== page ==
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July 27, 2021

Frosts in Southern Brazil Impact Corn, Coffee, Sugar, Citrus, Wheat

Author: Michael Cordonnier/Soybean & Corn Advisor, Inc.

A third wave of frosts is forecasted to hit southern Brazil this week and it is predicted to be the worst thus far this year. Last Wednesday, many cities in southern Brazil registered their lowest temperatures on record for that date. We have focused mostly on the impact on safrinha corn, but other crops such as coffee, sugarcane, citrus, and wheat have also been impacted by the cold temperatures.

Below are some observations concerning the impact of the cold temperatures.

  • The late planted safrinha corn has been most impacted by the frosts.
  • Frost-killed corn plants are very fragile, could result in a lot of lodging.
  • Corn is very slow to dry down due to the plant being killed before maturity.
  • Corn yields are severely impacted, some of the hardest hit fields may not even be harvested.
  • There will be a lot of high moisture, poor quality grain.
  • Brazil's corn exports will be much closer to 20 million tons instead of the most recent USDA estimate of 28 million tons.
  • Brazil may import as much as 4 million tons of corn, mostly from Argentina, but maybe a little from the U.S. The U.S. corn would be imported into northeastern Brazil.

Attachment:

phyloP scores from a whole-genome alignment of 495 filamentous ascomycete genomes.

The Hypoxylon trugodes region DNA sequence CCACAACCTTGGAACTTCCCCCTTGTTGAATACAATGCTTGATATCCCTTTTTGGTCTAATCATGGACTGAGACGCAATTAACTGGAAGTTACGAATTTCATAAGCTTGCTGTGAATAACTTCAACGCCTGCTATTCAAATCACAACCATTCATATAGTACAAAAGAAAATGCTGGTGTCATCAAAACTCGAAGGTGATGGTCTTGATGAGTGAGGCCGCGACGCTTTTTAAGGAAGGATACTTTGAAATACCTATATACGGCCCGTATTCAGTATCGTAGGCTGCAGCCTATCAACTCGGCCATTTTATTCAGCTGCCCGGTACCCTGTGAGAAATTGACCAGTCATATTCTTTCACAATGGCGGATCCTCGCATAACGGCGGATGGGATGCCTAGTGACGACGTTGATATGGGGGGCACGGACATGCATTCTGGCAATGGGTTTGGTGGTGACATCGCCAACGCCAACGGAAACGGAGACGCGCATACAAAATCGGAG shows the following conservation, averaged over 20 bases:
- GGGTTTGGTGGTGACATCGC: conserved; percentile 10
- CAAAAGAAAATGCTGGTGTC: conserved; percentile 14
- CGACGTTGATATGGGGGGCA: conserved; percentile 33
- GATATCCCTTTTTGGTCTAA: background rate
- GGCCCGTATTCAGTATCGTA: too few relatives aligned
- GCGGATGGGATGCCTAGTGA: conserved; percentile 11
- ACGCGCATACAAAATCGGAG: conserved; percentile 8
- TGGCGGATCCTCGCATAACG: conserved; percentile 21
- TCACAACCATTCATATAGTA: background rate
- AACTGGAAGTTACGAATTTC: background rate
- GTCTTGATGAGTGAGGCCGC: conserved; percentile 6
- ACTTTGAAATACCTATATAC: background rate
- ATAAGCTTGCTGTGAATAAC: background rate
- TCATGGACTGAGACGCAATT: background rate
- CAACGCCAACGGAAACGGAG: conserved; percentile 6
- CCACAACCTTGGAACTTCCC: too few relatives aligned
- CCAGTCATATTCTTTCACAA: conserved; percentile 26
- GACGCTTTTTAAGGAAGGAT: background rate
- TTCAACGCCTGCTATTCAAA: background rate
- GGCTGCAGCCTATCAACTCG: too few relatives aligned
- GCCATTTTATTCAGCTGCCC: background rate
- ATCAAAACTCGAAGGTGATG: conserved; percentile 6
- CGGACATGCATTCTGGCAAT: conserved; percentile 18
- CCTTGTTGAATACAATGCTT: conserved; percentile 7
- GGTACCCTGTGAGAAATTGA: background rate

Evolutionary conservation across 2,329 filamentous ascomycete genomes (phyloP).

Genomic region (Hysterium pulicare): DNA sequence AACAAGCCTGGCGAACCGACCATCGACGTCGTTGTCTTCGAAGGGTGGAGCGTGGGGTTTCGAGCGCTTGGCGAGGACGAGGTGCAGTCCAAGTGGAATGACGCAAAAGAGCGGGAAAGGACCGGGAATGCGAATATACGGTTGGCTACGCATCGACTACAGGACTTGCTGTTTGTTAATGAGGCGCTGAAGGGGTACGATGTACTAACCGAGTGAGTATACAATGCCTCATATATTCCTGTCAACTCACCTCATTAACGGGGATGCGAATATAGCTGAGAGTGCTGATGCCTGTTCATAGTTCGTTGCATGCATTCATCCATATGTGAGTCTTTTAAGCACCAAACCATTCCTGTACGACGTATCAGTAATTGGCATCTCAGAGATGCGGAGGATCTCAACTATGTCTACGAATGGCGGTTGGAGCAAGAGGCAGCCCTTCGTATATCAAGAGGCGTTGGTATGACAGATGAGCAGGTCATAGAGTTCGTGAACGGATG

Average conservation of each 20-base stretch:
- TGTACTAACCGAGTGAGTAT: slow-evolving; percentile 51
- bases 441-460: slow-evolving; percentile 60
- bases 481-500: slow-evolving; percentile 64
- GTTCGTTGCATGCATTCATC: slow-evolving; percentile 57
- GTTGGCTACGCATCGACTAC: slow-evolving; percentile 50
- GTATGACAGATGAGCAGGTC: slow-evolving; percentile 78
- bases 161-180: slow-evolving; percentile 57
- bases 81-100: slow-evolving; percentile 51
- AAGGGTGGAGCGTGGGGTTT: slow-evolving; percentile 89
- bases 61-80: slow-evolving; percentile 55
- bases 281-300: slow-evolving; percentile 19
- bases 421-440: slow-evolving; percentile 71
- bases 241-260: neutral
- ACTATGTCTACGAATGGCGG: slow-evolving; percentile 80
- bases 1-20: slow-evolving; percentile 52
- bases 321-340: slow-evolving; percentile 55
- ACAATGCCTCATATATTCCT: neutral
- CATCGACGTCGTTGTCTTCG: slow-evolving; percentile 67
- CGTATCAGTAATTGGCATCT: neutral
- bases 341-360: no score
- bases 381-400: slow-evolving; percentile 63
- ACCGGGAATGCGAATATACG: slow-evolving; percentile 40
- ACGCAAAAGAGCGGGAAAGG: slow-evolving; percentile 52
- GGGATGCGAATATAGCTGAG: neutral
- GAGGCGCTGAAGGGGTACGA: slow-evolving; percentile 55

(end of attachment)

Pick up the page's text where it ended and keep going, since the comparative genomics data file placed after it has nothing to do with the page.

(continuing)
• Coffee was also impacted first by severe drought and now a series of frosts that have been the worst in 25 years. It is estimated that 150,000 to 200,000 hectares of coffee was impacted by the first series of frosts. More frosts are forecasted for this week. This year's crop is mostly harvested, so the impact will be on next year's production. A lot of coffee trees were killed, but the total extent of the damage is yet to be determined. Coffee prices are soaring.
  • Sugarcane production in southern Brazil could be down 15%. The crop was impacted first by historic drought and now frosts. It will take about two weeks to determine the extent of the damage. The most impacted sugarcane needs to be harvested as quickly as possible before it deteriorates even further.
  • Citrus producers in Sao Paulo also concerned about frost damage.
  • Winter wheat that was heading in Parana was also impacted by the frost. It will take a week or two to determine the extent of the damage, but losses could be severe for the most advanced wheat, and there are more frosts forecasted for this week.